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I'm trying to load a VB source file into memory. However, the VB file assumes that Project it is associated to has some global "Imported Namespaces" defined at the project level. This VB feature allows individual files to omit the Imports statement (Using in C#) on every single file.

    Dim sourceCode As String = ""
    'sourceCode &= "Imports System.Data" & vbNewLine
    sourceCode &= "Class Foo" & vbNewLine
    sourceCode &= "Sub Print()" & vbNewLine
    sourceCode &= "Dim dtbl As DataTable" & vbNewLine
    sourceCode &= "System.Console.WriteLine(""Hello, world!"")" & vbNewLine
    sourceCode &= "End Sub" & vbNewLine
    sourceCode &= "End Class" & vbNewLine

    Dim compiler As New Microsoft.VisualBasic.VBCodeProvider

    Dim params As New Compiler.CompilerParameters
    params.GenerateInMemory = True
    params.GenerateExecutable = False

    Dim results As Compiler.CompilerResults = compiler.CompileAssemblyFromSource(params, sourceCode)

    If results.Errors.Count > 0 Then
        For Each compileError In results.Errors
    End If

    Dim assembly = results.CompiledAssembly

Line 2 is commented out. If I uncomment this and add the Imports statement the code works fine. It also works fine if I change "Dim dtbl As DataTable" to "Dim dtbl As System.Data.DataTable".

Instead of uncommenting that line of code, is there a way to feed this Imports statement into the compiler or params as if it was a global project level Imported Namespace?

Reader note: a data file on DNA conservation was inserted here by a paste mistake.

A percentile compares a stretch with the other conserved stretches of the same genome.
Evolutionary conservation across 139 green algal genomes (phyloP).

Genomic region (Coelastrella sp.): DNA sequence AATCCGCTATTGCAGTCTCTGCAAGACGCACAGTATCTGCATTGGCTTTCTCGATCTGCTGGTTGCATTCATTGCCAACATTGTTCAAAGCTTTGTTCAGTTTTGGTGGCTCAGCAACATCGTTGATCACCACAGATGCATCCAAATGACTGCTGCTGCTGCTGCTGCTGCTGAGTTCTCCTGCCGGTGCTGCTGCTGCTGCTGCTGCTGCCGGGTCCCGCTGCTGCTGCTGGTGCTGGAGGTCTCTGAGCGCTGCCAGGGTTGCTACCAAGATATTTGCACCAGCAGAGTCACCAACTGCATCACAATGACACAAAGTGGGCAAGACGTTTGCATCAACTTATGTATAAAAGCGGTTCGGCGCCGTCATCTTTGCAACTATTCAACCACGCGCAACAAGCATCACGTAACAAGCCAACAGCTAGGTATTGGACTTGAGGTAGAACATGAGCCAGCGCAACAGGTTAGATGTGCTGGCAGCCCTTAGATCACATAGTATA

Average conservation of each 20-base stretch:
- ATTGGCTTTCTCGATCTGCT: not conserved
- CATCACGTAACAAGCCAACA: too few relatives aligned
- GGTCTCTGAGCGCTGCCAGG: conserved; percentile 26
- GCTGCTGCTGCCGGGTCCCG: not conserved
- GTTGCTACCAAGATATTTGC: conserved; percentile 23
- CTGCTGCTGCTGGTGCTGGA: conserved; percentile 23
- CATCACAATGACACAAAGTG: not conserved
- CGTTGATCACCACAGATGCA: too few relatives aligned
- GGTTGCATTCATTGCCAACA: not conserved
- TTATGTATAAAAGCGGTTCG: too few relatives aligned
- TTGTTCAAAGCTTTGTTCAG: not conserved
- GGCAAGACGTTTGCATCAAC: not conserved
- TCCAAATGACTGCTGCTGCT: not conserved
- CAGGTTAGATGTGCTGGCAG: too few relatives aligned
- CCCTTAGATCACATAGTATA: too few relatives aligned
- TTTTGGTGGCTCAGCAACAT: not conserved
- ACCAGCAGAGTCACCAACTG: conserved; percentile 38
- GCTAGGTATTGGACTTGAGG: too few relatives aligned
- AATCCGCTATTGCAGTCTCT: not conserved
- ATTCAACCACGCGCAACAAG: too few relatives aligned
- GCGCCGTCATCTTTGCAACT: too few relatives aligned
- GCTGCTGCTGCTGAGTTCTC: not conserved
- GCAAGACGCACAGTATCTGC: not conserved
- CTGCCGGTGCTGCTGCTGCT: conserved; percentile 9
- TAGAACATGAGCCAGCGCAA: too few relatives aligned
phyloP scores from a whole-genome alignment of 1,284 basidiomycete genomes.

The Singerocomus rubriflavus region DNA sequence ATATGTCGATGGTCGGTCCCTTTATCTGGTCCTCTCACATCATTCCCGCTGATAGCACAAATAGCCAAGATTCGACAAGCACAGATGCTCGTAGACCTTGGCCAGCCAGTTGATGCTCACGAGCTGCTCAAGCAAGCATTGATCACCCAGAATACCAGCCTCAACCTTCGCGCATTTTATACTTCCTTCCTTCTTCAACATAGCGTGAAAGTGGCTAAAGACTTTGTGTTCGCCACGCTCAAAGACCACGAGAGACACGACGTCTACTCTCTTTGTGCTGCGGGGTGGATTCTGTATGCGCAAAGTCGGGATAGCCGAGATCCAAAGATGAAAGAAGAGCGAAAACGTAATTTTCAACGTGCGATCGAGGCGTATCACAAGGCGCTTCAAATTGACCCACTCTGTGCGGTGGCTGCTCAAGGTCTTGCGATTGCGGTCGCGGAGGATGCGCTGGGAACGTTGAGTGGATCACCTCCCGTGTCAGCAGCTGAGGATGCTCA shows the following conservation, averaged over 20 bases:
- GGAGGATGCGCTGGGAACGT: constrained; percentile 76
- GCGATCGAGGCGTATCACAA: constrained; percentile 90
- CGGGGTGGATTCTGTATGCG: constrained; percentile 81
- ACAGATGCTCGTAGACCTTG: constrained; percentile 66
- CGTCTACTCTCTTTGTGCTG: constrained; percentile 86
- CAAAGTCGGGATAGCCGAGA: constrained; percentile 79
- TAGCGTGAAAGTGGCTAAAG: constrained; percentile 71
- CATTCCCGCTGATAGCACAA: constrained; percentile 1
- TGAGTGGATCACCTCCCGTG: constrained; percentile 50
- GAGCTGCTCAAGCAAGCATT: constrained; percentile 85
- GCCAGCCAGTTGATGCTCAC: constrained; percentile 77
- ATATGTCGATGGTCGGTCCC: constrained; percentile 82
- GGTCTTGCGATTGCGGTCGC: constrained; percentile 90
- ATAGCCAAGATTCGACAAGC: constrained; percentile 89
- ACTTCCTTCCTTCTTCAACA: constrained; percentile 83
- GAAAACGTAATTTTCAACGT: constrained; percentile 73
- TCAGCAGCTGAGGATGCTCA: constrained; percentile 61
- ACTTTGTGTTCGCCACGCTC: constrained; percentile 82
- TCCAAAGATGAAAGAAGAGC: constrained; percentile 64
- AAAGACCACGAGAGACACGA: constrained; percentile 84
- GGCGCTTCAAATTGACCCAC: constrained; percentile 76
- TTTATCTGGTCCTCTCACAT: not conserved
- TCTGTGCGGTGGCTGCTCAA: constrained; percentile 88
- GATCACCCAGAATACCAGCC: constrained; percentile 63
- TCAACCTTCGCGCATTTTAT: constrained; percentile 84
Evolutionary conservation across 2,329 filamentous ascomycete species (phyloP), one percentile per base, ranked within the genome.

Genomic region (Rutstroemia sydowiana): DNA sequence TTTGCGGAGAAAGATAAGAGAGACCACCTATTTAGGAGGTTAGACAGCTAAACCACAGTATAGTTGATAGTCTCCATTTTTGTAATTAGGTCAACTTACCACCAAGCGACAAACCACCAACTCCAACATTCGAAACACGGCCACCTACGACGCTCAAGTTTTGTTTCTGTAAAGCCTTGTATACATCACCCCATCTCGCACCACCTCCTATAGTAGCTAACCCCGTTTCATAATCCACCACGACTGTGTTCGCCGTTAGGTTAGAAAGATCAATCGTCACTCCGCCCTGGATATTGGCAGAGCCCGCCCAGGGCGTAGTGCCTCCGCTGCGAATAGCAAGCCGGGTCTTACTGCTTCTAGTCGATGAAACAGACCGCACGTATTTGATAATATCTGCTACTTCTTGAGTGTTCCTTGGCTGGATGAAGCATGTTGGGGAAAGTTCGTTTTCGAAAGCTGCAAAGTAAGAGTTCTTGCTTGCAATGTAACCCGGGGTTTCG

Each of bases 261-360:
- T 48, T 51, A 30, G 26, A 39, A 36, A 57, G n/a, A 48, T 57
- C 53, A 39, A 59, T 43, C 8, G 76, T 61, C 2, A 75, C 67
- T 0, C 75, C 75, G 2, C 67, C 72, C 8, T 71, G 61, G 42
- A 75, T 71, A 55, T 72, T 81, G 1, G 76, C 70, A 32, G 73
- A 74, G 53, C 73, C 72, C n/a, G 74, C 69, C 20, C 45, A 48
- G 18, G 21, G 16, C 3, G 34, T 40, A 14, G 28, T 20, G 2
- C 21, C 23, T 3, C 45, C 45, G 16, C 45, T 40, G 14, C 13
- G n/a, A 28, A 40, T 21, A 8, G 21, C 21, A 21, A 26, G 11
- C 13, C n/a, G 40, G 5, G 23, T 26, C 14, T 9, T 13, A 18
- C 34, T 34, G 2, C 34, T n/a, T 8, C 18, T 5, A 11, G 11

I could just add this Imports statement to the top of each file I read in. But if it is already there then I get an error that the Imports statement is duplicate. I could do some Regex checking to see if the Imports statement is already there, but I'd like to leverage the System.CodeDom framework as much as possible.

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When you compile an arbitrary vb.net source code file then the compiler failing to compile it is the expected outcome. Don't try to build an AI program to guess what's wrong and correct it, just tell the user about the errors generated by the compiler. Like VS does. –  Hans Passant Oct 4 '12 at 0:03
Thanks. It isn't exactly arbitrary vb.net source code through. I'm assuming that they'll importing code from an older version of my code generator. The older version of the code generator relied on global Imports, but new versions explicitly the Imports in each file. My program needs to successfully import both old and new files. –  Timothy Klenke Oct 4 '12 at 14:25

1 Answer 1

up vote 1 down vote accepted

OK, no answers :( I guess the framework doesn't do what I'd like to do. Here is my hacky solution using Regex to inject the Imports statement.

sourceCode = AddImportsIfNeeded(sourceCode, "System.Data")

Private Function AddImportsIfNeeded(ByVal sourceCode As String, ByVal namespaceToImport As String) As String

    If Not Regex.IsMatch(sourceCode, "^\s*Imports\s+" & Regex.Escape(namespaceToImport) & "\s*$", RegexOptions.Multiline) Then
        Return "Imports " & namespaceToImport & vbNewLine & sourceCode
    End If
    Return sourceCode

End Function

Note that this won't work if the file contains Option statements (like Option Strict On). The Imports statements must go below the Option statements.

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